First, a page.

Once you see it, you cannot un-see it. It’s everywhere: in your eyeliner, foundation, deodorant, hair serum and moisturizer. It’s often the first or second ingredient listed, which means that it is predominant in the product.
What is it? Cyclopentasiloxane, a type of silicone.
Its purpose: To improve application by providing a silky feeling and by repelling water.
Aesthetically, we have come a long way in developing formulas: hair is smooth and shiny, makeup is cake free and skin looks dewy all day long. Further, cyclopentasiloxane is relatively inexpensive. The result is oftentimes more affordable products that “work.”
Or so we’re led to believe.
Unfortunately, this ingredient is found to be harmful to your health. cyclopentasiloxane (also known as D5) is toxic, can bioaccumulate in aquatic organisms and has been shown to cause uterine tumours.
The Scientific Committee on Consumer Safety (SCCS) by the European Commission considers cyclopentasiloxane to be irritating to the skin and eyes when applied topically, damaging to the liver when ingested (think: lipstick) and harmful to the lungs and uterus when inhaled (such as hair aerosol sprays).
The European Chemicals Agency (ACHA) includes cyclopentasiloxane in the Candidate List, which is a list of substances that may have serious effects on human health or the environment. (For reference, substances on the Candidate List are nominees for eventual inclusion in the Authorization List, which requires that industry apply for permission to continue using the substance).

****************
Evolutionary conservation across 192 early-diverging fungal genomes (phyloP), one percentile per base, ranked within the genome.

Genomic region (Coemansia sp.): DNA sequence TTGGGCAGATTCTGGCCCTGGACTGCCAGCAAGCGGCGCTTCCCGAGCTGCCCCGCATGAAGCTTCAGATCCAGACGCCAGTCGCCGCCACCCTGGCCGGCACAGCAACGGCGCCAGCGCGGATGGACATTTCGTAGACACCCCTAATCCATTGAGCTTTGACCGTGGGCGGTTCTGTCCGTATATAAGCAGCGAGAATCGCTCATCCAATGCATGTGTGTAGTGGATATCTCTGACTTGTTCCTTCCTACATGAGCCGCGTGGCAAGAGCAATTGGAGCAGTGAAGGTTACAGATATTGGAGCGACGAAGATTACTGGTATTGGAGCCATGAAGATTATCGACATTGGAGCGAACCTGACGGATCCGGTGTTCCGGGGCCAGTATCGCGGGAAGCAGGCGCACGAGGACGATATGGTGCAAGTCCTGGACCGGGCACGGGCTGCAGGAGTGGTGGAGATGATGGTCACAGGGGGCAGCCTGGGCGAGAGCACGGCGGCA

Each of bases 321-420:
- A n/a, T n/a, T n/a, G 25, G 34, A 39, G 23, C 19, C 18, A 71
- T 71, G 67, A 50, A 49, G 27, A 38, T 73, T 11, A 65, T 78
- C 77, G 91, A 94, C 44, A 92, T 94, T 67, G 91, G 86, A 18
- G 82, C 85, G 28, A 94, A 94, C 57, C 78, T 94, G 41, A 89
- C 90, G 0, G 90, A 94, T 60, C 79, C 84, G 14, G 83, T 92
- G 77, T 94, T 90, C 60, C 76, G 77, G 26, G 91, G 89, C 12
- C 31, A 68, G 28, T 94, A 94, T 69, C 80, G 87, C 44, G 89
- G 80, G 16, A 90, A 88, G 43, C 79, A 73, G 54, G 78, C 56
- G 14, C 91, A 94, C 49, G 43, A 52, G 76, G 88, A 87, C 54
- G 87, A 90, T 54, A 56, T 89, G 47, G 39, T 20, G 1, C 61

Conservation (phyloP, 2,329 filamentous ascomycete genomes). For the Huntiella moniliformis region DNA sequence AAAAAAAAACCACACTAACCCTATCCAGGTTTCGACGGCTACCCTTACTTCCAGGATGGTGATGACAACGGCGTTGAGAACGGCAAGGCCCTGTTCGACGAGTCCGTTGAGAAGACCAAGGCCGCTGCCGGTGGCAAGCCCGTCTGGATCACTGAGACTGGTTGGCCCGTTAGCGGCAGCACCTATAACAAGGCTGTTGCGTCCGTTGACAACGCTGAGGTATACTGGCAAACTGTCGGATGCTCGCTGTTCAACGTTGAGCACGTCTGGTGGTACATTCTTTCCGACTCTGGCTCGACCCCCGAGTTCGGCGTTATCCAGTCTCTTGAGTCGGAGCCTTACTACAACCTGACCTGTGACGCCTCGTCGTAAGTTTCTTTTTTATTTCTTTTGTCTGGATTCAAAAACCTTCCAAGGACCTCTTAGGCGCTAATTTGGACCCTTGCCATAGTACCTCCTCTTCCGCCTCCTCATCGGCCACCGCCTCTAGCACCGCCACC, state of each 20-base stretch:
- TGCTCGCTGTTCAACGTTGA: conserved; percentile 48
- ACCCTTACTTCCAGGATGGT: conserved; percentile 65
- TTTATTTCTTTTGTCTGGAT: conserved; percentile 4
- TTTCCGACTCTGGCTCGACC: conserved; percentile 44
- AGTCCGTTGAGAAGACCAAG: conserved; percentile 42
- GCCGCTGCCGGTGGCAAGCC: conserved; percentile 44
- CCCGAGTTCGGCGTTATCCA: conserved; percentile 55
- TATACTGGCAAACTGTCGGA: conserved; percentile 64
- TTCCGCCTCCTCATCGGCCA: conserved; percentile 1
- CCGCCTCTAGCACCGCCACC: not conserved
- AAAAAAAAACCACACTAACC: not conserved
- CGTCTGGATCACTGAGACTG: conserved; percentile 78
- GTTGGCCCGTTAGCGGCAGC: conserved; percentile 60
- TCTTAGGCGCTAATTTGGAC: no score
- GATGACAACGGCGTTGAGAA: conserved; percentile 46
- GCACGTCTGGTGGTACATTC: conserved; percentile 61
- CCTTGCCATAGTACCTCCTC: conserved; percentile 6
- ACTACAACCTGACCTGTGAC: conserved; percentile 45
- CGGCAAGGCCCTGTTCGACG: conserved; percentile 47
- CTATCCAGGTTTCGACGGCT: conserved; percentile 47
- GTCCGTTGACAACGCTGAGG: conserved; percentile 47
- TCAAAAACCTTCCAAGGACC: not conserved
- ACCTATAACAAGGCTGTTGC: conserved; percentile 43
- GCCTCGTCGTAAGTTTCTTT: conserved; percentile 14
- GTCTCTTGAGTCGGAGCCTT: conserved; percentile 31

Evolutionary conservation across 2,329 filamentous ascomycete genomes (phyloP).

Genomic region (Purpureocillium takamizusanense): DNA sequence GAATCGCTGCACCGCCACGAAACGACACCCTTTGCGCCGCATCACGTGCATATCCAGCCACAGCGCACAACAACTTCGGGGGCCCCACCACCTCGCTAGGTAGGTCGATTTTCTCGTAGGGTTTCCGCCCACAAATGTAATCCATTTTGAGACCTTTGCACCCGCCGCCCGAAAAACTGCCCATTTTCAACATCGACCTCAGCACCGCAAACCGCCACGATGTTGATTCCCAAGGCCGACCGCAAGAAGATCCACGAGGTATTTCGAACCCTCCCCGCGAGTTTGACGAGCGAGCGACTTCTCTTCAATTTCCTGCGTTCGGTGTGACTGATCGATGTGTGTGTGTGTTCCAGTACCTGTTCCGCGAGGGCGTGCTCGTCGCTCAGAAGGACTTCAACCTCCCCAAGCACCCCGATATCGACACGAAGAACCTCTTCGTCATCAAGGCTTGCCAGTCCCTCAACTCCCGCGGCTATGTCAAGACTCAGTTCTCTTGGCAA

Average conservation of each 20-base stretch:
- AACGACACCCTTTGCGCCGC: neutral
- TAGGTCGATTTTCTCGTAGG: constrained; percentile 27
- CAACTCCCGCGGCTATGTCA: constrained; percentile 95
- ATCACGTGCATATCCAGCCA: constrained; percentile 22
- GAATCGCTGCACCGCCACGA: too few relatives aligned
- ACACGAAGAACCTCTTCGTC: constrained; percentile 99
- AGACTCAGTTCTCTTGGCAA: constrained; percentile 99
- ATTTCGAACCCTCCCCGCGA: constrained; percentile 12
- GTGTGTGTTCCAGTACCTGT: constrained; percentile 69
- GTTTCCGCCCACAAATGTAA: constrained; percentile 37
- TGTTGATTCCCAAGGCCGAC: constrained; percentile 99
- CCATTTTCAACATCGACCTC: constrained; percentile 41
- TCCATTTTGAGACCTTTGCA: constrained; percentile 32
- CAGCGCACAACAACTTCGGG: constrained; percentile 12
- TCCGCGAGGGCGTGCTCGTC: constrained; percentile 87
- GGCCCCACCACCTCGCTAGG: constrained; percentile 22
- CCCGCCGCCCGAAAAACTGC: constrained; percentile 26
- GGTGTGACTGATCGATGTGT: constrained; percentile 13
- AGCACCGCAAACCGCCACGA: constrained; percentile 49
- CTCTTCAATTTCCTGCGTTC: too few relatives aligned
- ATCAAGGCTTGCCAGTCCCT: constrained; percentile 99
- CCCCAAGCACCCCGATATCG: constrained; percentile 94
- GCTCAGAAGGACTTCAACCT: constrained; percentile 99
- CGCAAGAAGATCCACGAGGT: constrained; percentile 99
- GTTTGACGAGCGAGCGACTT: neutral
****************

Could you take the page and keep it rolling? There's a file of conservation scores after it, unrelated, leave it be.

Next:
The Government of Canada determined cyclopentasiloxane to be harmful to the environment, but not human health. That was in 2009. The Silicones Environmental, Health and Safety Council of North America objected to the assessment, and, after consideration, in 2012 the Government of Canada concluded that D5 does not pose a danger to the environment. This is grounded on the assurance that D5 does not enter the environment in large enough quantities to cause an issue.
What about accumulation in the environment?
Further, the study conducted by the SCCS did not cover the potential toxicity of cyclopentasiloxane in antiperspirant deodorants. Regularly shaving underarms can result in micro cuts, which allow substances applied over the area to be introduced into the bloodstream. This has already been studied, potentially linking antiperspirants and underarm shaving to breast cancer.
There are various perspectives on cyclopentasiloxane’s toxicity and its harm to human health and the environment. While some suggest that it is highly toxic, all sources seem to be cautious of the ingredient.
So, why take the risk?
We suggest seeking out products that do not contain cyclopentasiloxane. There are many great alternatives on the market – but they require some digging. In foundation, for example, toxic-free companies will use natural serums or plant-based oils. These provide the same smooth texture without the risk.
Have you discovered any silicone-free products? We’d love to hear about it!